There are a succession of small ascents and descents along the ridge including the minor summits of Milldown and Millfire.  I stopped several times as the weather started playing with me.  It seemed that one minute it would be clear blue skies, the next they would turn leaden and there would be the odd spit of rain.  I alternated between my waterproof and windproof before finally settling on the windproof, I though sod it if I get damp.  You can have a different attitude when day walking compared to backpacking where I prefer to stay dry.  Luckily the rain never came and it started to clear up again.  I passed a family of four who were dressed as if they were about to ascend Everest, full on mountain boots, gaiters, winter jackets and what I assume was dad was buried in a large red woolly balaclava.  I almost felt almost naked in ronhills, running shoes and tshirt with a light windproof over it, how irresponsible of me.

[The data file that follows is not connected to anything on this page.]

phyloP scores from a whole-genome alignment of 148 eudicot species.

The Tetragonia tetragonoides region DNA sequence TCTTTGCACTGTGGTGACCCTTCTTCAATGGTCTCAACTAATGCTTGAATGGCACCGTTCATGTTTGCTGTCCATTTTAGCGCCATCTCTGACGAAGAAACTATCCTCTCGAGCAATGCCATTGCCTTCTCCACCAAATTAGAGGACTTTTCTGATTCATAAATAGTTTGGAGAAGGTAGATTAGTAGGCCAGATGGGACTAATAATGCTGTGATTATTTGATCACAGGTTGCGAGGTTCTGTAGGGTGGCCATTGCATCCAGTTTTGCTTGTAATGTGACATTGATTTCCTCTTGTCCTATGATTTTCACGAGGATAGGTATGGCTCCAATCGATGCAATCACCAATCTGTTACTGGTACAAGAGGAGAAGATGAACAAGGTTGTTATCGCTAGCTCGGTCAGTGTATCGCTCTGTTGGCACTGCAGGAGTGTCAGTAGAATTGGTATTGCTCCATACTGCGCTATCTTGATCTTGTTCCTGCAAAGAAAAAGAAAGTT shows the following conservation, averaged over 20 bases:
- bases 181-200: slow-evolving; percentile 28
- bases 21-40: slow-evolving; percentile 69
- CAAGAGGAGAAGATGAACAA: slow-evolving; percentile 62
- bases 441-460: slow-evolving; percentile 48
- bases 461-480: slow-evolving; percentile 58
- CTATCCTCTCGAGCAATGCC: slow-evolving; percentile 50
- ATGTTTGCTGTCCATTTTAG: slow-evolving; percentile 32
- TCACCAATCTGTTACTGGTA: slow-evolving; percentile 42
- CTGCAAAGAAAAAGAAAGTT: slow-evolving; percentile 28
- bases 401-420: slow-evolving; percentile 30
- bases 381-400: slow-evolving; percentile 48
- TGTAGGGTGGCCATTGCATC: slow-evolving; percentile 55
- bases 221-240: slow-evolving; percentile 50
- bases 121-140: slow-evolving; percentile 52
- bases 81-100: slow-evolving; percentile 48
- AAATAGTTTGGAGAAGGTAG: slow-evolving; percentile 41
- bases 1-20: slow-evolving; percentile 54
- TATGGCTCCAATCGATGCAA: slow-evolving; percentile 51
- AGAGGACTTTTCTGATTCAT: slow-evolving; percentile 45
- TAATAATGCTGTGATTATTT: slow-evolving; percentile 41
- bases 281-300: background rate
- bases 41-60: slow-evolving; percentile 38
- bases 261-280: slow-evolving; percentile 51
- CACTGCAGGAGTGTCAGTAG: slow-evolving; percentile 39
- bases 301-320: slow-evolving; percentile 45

Corserine had been dominating the view ahead for most of the day and at 814 metres it is a large bulky hill, its big enough and has a sufficient drop all around to make it a Corbett to boot.  From Millfore it’s a long old grassy slog to the summit, easy but a slog no less.  The higher you go the lower the vegetation, by the time you reach the summit it is as cropped as a bowling green.  A bowling green that is a bit stony.

As I got to the trig point I had a decision to make, Carlins Cairn was calling to me but my legs were feeling decidedly wobbly.  I sat down and had a little think.  It would be a 100 metre descent followed by a 100 metre ascent followed by a 100 metre descent followed by a 100 metre ascent.  When planning a walk it is easy to laugh in the face of contours but they have a strange way of laughing back when facing them in the flesh.